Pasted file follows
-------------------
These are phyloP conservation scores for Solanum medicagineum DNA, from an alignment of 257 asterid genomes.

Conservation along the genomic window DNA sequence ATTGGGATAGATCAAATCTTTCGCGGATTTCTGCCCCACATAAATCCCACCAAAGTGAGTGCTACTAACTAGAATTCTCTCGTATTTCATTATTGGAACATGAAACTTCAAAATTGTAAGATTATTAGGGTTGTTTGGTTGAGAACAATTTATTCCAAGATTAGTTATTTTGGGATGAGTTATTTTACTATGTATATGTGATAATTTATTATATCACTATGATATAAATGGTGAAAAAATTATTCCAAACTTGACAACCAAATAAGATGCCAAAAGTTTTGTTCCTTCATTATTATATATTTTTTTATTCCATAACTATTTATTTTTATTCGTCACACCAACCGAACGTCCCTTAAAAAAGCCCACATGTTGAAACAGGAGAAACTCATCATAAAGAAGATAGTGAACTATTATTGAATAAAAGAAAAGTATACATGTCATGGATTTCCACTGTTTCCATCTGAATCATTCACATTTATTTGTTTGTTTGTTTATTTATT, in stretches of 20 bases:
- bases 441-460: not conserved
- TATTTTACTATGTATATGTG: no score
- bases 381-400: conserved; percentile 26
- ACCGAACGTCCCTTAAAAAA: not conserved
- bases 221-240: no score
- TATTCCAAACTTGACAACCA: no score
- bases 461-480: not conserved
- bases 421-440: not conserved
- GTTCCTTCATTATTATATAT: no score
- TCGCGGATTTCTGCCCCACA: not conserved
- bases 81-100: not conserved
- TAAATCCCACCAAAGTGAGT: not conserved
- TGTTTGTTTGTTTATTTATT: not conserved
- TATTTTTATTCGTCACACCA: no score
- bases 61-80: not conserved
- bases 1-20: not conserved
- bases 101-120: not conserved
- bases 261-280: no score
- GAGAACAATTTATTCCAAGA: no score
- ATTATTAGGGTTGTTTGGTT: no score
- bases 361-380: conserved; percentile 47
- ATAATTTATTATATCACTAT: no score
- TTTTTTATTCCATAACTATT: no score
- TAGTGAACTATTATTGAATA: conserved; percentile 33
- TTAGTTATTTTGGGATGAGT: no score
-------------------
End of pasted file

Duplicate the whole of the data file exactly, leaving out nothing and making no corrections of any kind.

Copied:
These are phyloP conservation scores for Solanum medicagineum DNA, from an alignment of 257 asterid genomes.

Conservation along the genomic window DNA sequence ATTGGGATAGATCAAATCTTTCGCGGATTTCTGCCCCACATAAATCCCACCAAAGTGAGTGCTACTAACTAGAATTCTCTCGTATTTCATTATTGGAACATGAAACTTCAAAATTGTAAGATTATTAGGGTTGTTTGGTTGAGAACAATTTATTCCAAGATTAGTTATTTTGGGATGAGTTATTTTACTATGTATATGTGATAATTTATTATATCACTATGATATAAATGGTGAAAAAATTATTCCAAACTTGACAACCAAATAAGATGCCAAAAGTTTTGTTCCTTCATTATTATATATTTTTTTATTCCATAACTATTTATTTTTATTCGTCACACCAACCGAACGTCCCTTAAAAAAGCCCACATGTTGAAACAGGAGAAACTCATCATAAAGAAGATAGTGAACTATTATTGAATAAAAGAAAAGTATACATGTCATGGATTTCCACTGTTTCCATCTGAATCATTCACATTTATTTGTTTGTTTGTTTATTTATT, in stretches of 20 bases:
- bases 441-460: not conserved
- TATTTTACTATGTATATGTG: no score
- bases 381-400: conserved; percentile 26
- ACCGAACGTCCCTTAAAAAA: not conserved
- bases 221-240: no score
- TATTCCAAACTTGACAACCA: no score
- bases 461-480: not conserved
- bases 421-440: not conserved
- GTTCCTTCATTATTATATAT: no score
- TCGCGGATTTCTGCCCCACA: not conserved
- bases 81-100: not conserved
- TAAATCCCACCAAAGTGAGT: not conserved
- TGTTTGTTTGTTTATTTATT: not conserved
- TATTTTTATTCGTCACACCA: no score
- bases 61-80: not conserved
- bases 1-20: not conserved
- bases 101-120: not conserved
- bases 261-280: no score
- GAGAACAATTTATTCCAAGA: no score
- ATTATTAGGGTTGTTTGGTT: no score
- bases 361-380: conserved; percentile 47
- ATAATTTATTATATCACTAT: no score
- TTTTTTATTCCATAACTATT: no score
- TAGTGAACTATTATTGAATA: conserved; percentile 33
- TTAGTTATTTTGGGATGAGT: no score